Besides it ornamental uses, varnish leaf has numerous medicinal uses although such practices are not recommended since the leaves contain cyanogenic compounds, tannins, and saponins, all of which are toxic in sufficiently high quantities. The conspicuous capsules are both reminiscent of hops and have been used as a substitute for hops to add a bitter flavor to beer, thus accounting for another of its common names, hop bush. It is of considerable biogeographic interest in that it "and wingleaf soapberry ... Sapindus saponaria, are the only tree species native in both Hawaii and continental United States" (Little & Skolmen 1989).

References

  • Anonymous. 2009. Native Plants of Hawaii: Dodonaea viscosa. University of Hawaii. Internet
  • Kearney, T.H. and R.H. Peebles. 1951. Arizona Flora. Berkeley and Los Angeles: University of California Press.
  • Little, Jr., E.L. and R.G. Skolmen. 1989. Common Forest Trees of Hawaii (Native and Introduced). Agriculture Handbook No. 679. Forest Service, United States Department of Agriculture (as republished by the University of Hawaii at Manoa, 2003). Internet
  • Plants for a Future. 2010. Dodonaea viscosa. Internet
  • USDA, NRCS. 2010. The PLANTS Database (http://plants.usda.gov, 29 August 2010). Baton Rouge: National Plant Data Center. Internet

© 2010, except as noted, by Rufino Osorio.

Harrisia fragrans – Fragrant Prickly-Apple

Harrisia fragrans is a rare, federally-listed endangered cactus of sandy coastal areas and recorded from Volusia, Brevard, Indian River, and St. Lucie counties along the east coast of peninsular Florida. It is now extremely rare in the wild and it has been reduced to approximately 320 plants in St. Lucie County (Possley 2010), with all other occurrences having been eliminated as a result of habitat destruction. The prospects for this plant appear dim since the wild populations show high death rates for mature plants and low rates of recruitment and establishment for seedlings (Rae & Ebert 2002).

The plant is characterized by narrowly columnar stems with 10–12 ribs and growing 3–5 meters (9.8–16.4 feet) long. Such lengths appear to be the result of plants trying to grow above the surrounding vegetation since cultivated plants in full sun tend to remain much shorter. Young shoots are very showy as a result of the bright yellow spines that contrast beautifully with the dark green stems. The spines darken as they age but even on very old stems, the spines will usually retain yellow tips.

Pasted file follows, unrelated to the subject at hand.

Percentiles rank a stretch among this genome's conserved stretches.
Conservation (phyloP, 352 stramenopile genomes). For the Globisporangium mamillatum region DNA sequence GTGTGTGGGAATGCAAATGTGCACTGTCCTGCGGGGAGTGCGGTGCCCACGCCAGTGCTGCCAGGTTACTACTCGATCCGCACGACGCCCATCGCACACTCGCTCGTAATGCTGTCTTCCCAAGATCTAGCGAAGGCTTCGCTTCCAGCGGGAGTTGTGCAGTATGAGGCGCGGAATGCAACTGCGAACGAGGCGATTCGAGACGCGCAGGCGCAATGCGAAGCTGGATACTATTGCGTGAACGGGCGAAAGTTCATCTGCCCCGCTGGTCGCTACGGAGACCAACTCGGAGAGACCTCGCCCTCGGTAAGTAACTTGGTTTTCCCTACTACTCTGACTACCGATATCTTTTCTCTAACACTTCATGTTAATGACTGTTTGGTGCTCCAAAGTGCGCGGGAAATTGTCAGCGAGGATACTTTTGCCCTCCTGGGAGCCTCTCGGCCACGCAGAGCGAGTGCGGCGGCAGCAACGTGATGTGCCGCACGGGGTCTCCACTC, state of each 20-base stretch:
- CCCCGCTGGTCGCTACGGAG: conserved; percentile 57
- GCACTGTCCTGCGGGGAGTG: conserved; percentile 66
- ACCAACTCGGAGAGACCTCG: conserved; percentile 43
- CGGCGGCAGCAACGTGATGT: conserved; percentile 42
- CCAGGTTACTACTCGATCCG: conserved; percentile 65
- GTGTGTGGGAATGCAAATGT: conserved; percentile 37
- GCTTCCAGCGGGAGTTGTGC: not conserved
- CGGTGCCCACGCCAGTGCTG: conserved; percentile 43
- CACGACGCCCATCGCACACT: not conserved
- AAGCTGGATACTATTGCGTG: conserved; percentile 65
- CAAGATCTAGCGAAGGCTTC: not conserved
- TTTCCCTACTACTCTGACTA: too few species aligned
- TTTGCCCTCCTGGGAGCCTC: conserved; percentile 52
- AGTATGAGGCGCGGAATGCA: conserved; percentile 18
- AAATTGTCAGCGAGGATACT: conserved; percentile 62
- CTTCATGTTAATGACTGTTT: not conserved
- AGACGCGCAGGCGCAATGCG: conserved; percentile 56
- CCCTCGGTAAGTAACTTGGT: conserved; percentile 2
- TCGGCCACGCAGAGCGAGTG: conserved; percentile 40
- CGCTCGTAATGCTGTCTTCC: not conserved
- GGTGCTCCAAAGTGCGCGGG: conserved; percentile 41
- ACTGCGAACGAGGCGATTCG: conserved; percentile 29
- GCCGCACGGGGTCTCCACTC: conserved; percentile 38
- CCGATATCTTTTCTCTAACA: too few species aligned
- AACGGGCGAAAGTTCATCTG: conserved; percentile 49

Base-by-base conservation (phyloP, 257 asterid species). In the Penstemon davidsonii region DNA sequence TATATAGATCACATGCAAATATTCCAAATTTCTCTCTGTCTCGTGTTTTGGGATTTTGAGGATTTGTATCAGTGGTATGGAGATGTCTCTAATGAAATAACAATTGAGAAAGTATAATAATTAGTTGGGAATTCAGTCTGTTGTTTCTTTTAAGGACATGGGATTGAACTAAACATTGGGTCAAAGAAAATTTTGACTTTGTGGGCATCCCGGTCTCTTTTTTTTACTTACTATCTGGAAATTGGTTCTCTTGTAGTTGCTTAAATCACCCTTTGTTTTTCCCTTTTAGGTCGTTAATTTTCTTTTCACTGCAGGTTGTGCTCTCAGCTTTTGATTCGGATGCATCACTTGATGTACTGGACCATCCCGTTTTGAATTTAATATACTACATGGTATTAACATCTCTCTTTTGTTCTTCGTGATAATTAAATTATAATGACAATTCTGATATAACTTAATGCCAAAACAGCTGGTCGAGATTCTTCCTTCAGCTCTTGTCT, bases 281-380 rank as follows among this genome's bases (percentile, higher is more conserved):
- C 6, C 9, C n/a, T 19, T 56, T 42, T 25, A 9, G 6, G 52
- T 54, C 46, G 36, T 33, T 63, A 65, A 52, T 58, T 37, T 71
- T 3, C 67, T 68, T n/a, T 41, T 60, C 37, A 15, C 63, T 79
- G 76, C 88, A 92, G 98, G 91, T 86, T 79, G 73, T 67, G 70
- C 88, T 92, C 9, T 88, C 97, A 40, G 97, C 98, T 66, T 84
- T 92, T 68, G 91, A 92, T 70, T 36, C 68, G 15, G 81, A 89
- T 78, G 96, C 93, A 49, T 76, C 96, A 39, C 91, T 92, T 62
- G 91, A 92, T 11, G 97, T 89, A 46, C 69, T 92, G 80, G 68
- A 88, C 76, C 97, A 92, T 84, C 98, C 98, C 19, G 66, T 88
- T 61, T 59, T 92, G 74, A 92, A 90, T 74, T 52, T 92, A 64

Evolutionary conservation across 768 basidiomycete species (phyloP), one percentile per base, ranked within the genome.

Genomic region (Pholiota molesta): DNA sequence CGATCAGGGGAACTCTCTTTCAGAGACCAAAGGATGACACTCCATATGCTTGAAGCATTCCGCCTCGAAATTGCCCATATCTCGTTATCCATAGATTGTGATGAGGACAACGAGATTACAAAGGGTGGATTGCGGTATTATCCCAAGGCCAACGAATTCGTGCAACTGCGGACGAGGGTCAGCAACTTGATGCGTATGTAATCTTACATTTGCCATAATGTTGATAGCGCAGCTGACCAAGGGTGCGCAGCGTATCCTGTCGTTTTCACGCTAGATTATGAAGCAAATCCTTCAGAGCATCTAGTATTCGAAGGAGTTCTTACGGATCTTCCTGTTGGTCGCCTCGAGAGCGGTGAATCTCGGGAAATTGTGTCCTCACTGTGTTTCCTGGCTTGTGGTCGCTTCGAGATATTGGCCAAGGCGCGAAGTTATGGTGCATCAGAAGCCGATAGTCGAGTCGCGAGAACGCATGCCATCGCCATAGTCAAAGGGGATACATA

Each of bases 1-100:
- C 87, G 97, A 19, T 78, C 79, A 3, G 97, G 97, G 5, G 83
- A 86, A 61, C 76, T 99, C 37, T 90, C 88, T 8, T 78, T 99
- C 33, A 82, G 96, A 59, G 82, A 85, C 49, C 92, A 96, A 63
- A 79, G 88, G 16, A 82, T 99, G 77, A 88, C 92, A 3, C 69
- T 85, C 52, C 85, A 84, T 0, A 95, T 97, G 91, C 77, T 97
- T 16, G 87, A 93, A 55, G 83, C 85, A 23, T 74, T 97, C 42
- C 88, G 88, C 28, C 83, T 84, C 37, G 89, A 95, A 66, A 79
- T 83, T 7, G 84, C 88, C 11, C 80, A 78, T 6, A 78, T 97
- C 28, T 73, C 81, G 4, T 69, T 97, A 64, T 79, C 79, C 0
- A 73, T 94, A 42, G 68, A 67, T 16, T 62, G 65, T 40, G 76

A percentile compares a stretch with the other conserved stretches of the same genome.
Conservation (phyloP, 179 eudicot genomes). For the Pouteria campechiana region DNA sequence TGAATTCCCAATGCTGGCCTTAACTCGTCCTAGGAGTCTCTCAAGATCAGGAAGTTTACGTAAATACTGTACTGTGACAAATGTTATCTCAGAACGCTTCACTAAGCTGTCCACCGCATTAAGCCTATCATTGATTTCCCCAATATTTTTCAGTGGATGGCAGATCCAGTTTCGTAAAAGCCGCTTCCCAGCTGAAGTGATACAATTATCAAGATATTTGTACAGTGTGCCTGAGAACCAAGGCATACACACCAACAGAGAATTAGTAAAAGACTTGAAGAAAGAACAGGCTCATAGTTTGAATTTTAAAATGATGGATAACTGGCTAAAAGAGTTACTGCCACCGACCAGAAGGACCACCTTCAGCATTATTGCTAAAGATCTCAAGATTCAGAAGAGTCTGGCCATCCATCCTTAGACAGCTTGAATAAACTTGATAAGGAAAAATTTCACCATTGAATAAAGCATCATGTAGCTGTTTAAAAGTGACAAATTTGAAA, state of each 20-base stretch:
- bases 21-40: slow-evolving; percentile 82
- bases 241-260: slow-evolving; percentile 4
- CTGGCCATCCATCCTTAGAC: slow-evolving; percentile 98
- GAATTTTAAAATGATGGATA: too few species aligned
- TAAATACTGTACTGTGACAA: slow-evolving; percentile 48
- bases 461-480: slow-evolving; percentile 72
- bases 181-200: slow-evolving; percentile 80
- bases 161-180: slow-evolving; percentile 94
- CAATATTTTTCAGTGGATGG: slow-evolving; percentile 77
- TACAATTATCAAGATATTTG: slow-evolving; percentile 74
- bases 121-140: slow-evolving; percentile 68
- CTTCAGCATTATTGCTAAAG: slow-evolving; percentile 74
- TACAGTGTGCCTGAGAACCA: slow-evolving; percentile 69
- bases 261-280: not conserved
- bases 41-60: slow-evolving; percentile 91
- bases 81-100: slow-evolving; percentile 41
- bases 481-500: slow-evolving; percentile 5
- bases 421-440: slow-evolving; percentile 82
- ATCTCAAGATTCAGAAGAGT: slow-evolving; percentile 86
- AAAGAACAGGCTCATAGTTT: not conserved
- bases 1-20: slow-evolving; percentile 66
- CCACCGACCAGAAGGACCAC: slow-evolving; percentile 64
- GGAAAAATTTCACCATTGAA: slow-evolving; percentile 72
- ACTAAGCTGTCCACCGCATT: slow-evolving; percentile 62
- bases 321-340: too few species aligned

Disproportionately large, fragrant, white flowers are produced in late spring and these quickly develop into huge, rounded, orange-red fruits that take several months to ripen. The fruits are sparsely covered with small scales and are filled with numerous seeds embedded in a mildly sweet white flesh with a pleasing flavor. Fruits can be cut in half and the flesh and seeds scooped out and eaten in the same manner as kiwi fruits and, like kiwi fruits, the flavor can be enhanced by adding a squeeze or two of lime. Plants are equally ornamental in flower and in fruit and the latter are "a great attraction as food for birds, many of whom are ravenously fond of the seeds" (Small 1932 quoted in Parfitt & Gibson 2003).

Harrisia fragrans is very easily cultivated from seeds and young plants about two years old and only 30.5 centimeters (12 inches) tall will readily flower and set fruit in a small pot. Plants are also easily propagated by stem cuttings that have had their cut ends allowed to dry for a day or two and then inserted into sandy soil. If one has the room, it should be grown in large groups where quantities of large white flowers will present a very attractive sight and many fruits can be produced, to the gastronomic delight of the gardener, assorted mammals, and birds.

Harrisia fragrans, under the name Cereus eriophorus var. fragrans, was formerly treated as a variety of Harrisia eriophorus; however, the latter is now regarded as an exclusively Caribbean species that differs in its 8–9-ribbed stems and longer, black-tipped spines (Parfitt & Gibson 2003).

References

  • Britton, N.L. and J.N. Rose. 1920. The Cactaceae: Descriptions and Illustrations of the Cactus Family. Volume II. Washington, D.C.: Carnegie Institution of Washington Publication No. 248. Internet
  • Parfitt, B.D. and A.C. Gibson. 2003. Harrisia. pp. 152–153. In Flora of North America Editorial Committee (eds.) Flora of North America: Volume 4. New York: Oxford University Press. Internet
  • Possley, J. 2010. CPC National Collection Plant Profile: Cereus eriophorus var. fragrans. St. Louis: Center for Plant Conservation. Internet
  • Rae, J.G. and T.A. Ebert. 2002. Demography of the Endangered Fragrant Prickly Apple Cactus, Harrisia fragrans [abstract]. International Journal of Plant Sciences 163(4): 631–640. Internet
  • Small, J. K. 1932. Harrisia fragrans—fragrant prickly-apple. Addisonia 17: 29–30.


A plant that survived hurricanes Frances and Jeanne in 2004 produces new shoots in the spring of 2005.